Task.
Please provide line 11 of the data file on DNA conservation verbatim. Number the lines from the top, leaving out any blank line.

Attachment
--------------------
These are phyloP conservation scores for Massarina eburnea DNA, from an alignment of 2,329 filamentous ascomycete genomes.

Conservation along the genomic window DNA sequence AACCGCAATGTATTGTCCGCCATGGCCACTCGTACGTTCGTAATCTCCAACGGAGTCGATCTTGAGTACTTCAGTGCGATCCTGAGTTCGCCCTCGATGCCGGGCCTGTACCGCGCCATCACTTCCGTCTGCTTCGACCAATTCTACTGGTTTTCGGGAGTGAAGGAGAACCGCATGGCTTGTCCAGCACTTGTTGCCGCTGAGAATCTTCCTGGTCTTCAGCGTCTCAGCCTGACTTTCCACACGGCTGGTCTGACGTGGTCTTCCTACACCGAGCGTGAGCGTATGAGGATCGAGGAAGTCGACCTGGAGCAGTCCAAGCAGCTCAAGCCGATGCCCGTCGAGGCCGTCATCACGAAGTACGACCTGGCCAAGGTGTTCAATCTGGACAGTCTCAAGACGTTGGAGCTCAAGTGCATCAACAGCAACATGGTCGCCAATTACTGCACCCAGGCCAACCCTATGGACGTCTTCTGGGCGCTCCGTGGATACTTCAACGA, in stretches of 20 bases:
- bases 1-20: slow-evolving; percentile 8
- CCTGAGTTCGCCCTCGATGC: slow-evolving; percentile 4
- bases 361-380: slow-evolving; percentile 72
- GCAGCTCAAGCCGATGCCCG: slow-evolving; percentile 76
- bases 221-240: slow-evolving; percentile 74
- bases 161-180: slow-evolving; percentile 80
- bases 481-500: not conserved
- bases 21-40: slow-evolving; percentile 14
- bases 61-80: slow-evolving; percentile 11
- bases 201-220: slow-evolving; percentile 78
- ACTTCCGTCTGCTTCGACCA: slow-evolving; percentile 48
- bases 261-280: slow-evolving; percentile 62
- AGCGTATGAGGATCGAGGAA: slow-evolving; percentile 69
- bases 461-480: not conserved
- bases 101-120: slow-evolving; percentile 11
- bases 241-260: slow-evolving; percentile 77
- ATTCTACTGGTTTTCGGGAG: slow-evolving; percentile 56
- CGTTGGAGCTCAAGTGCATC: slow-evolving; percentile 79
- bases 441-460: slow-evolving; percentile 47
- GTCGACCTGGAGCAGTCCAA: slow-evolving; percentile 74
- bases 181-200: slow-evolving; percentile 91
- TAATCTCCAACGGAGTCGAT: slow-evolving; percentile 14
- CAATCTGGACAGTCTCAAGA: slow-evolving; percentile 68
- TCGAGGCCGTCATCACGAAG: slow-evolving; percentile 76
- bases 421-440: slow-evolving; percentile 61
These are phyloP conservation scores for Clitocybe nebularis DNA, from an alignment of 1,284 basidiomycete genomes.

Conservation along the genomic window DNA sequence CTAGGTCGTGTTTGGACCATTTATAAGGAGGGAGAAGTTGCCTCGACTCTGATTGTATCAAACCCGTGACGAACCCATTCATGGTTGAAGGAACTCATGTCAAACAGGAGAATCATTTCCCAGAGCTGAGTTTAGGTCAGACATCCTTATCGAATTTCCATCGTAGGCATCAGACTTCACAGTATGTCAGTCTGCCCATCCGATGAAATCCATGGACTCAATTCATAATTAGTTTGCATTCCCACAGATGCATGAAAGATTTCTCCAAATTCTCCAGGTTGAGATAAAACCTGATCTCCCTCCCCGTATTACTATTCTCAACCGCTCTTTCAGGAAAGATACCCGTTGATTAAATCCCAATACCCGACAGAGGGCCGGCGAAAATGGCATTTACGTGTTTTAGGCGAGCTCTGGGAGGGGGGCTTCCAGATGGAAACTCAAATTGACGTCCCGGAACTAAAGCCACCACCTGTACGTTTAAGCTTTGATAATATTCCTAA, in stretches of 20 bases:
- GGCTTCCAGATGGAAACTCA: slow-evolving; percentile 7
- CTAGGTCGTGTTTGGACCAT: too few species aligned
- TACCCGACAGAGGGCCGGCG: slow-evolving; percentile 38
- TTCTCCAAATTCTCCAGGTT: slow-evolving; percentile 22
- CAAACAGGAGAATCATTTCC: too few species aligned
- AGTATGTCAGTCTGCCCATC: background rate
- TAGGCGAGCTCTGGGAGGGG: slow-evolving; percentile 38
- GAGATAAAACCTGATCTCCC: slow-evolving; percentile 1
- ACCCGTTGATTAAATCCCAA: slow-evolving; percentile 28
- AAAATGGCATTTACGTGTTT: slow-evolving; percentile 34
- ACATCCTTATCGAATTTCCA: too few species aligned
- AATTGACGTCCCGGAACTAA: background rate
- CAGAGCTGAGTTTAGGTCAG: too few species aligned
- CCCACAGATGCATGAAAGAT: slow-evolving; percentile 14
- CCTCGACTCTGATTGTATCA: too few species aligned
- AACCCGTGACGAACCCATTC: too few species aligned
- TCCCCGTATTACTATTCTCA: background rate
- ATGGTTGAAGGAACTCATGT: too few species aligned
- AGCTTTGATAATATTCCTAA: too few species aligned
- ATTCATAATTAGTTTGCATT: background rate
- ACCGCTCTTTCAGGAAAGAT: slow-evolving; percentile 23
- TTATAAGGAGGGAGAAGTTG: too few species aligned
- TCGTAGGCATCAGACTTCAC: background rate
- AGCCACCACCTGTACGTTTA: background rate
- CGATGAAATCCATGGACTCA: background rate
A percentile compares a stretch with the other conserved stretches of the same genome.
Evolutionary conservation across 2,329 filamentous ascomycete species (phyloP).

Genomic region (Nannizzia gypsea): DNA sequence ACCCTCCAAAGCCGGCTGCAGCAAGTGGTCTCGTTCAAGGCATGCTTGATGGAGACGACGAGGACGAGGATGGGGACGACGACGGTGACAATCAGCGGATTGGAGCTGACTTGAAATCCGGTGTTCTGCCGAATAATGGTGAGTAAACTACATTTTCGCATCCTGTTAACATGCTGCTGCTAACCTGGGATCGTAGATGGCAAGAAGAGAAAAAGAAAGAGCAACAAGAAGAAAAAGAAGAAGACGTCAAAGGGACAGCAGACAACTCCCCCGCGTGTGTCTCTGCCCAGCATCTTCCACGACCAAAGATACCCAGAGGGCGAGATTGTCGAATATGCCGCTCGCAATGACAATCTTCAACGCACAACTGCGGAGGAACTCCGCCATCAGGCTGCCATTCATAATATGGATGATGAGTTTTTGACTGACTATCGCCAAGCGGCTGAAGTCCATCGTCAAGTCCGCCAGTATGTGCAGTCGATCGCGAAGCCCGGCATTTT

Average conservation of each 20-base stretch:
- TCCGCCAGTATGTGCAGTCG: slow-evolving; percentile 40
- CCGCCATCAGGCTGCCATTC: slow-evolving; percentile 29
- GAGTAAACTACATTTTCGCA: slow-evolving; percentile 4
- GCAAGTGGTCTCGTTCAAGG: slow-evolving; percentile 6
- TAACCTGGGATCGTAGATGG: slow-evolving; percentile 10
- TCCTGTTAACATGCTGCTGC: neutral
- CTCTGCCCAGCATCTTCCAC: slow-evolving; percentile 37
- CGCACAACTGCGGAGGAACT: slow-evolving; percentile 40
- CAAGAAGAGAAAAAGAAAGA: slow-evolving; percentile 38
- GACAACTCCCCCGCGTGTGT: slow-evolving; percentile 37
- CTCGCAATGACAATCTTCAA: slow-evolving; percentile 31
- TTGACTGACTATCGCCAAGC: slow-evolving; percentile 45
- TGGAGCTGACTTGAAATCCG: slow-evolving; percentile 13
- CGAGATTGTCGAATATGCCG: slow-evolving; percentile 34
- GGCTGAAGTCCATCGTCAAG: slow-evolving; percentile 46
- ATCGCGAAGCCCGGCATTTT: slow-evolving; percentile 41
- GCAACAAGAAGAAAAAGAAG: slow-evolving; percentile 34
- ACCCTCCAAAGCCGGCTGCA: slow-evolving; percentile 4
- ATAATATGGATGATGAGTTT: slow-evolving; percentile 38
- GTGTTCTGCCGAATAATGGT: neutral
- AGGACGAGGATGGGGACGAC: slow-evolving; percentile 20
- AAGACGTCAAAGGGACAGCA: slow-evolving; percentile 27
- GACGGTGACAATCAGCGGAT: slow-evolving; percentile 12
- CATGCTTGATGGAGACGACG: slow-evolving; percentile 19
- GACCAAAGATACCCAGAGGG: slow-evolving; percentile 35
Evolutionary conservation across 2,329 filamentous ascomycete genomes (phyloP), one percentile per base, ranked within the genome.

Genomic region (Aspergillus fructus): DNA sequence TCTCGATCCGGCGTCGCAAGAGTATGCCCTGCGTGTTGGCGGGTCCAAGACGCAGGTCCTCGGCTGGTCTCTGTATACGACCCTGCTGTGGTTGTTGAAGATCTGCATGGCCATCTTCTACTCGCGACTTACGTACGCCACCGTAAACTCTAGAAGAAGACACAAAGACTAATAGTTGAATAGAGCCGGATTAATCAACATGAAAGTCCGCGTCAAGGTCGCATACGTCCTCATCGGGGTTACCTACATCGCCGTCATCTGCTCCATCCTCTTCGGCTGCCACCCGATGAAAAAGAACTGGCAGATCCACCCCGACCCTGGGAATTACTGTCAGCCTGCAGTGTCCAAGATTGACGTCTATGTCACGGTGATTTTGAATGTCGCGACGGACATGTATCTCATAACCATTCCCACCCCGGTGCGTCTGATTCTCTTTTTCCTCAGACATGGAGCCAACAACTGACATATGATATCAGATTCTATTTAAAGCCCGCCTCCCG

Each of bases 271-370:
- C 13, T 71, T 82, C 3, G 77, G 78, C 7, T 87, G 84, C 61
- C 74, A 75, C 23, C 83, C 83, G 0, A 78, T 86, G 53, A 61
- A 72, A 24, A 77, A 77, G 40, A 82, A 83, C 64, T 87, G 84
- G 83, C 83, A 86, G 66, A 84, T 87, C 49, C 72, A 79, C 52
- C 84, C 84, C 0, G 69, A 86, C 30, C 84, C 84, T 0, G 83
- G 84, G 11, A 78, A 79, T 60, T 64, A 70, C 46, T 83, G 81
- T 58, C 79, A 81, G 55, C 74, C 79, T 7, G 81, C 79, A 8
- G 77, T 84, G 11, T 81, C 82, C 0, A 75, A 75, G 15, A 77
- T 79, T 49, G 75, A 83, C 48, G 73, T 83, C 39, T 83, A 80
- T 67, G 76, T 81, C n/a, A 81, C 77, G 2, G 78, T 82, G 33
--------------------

- bases 61-80: slow-evolving; percentile 11